Clothing is as much about associations as anything else. When we look at a piece of clothing, we see not only the garment itself, but also our mind’s eye conjures a stream of related images and memories. Naturally, these associations are personal, and unique to each person: where one person may see a duffle coat and immediately begin to think of French ivy cool cats, another might simply be reminded of a school uniform from their childhood. Consider Fran Lebowitz, who was advised by a friend not to get a particular navy and green stripe jacket, because it was too reminiscent of English schoolboys. Lebowitz, in typically acerbic fashion, simply reminded her friend that she is not English, and went ahead and got the jacket. One’s entire attitude to a particular piece of clothing is determined by previous encounters: films one might have seen it worn in, friends (or enemies) who made a habit of wearing that certain style.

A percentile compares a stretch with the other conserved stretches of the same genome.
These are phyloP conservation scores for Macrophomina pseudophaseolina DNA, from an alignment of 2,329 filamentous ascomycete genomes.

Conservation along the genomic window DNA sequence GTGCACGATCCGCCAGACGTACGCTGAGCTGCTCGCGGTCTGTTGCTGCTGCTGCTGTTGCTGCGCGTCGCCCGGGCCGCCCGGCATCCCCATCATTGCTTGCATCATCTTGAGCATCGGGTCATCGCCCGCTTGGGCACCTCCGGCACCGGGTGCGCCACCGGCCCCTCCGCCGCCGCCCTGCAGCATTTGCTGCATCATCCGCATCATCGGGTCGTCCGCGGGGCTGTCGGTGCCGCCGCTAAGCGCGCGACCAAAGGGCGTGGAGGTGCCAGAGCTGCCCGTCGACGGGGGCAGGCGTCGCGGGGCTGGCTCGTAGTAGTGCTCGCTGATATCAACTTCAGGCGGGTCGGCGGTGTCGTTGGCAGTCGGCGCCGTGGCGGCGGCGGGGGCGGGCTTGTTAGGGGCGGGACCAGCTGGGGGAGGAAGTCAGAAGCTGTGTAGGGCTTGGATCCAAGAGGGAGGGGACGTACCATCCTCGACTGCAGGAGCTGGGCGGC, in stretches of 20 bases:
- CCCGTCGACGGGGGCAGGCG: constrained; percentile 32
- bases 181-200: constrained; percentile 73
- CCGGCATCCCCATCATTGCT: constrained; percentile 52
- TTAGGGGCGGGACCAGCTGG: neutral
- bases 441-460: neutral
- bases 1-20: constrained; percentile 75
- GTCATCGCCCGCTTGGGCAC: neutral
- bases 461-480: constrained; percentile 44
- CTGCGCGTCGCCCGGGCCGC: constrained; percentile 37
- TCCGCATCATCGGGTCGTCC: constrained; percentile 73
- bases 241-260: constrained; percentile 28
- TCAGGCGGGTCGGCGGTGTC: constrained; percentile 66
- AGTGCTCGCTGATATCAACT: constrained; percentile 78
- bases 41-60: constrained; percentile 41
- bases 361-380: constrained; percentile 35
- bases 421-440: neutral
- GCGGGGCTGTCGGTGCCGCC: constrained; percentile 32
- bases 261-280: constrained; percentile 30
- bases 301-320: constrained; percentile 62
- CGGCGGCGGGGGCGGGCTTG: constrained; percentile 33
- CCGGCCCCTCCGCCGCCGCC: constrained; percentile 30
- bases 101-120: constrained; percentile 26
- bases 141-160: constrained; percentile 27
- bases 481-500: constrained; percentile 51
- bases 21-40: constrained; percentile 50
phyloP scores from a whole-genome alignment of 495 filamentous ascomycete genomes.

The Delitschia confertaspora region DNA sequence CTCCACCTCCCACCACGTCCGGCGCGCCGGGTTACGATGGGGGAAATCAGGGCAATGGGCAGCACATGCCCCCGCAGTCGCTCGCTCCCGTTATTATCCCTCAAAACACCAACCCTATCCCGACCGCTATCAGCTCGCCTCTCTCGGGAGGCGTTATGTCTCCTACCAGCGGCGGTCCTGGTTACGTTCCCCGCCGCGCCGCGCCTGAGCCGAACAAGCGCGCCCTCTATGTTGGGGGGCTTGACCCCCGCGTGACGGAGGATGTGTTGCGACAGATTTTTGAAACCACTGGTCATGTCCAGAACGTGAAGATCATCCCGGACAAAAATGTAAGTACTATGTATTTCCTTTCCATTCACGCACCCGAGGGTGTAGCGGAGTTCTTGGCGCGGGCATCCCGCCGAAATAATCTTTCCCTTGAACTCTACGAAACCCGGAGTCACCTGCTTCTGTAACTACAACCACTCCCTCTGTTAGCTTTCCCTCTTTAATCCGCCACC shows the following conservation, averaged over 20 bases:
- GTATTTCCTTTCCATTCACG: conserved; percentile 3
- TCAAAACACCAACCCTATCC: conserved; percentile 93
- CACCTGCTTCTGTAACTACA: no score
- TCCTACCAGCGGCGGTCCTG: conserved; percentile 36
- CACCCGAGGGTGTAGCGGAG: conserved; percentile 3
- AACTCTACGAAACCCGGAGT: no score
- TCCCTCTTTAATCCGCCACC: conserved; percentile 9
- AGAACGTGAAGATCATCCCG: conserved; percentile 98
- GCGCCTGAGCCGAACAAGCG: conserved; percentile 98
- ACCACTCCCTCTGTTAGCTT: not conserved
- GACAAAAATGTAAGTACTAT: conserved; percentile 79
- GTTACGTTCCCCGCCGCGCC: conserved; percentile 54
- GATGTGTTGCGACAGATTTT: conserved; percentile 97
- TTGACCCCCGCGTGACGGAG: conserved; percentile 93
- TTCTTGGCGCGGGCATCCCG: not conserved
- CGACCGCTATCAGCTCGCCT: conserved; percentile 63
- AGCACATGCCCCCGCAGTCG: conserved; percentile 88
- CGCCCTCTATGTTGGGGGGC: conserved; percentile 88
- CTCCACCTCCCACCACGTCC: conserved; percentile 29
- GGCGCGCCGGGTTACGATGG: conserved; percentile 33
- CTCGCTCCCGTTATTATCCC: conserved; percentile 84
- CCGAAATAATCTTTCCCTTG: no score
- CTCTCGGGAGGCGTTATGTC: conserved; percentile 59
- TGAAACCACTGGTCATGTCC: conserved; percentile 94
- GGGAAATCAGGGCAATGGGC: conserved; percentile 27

One item which is often burdened by its associations is the cricket jumper. For many, it smacks of elitism, and stuffy old institutions, and this is entirely understandable. These ideas become woven into the fabric, and are very difficult to disentangle from the physical garment. However, pieces such as this are always ripe for reinterpretation. Think about how the OG-107 army jacket was adopted by anti-war protestors in the 1960s. With this radical recontextualization, the jacket became a symbol of peace rather than war, defiance rather than conformity.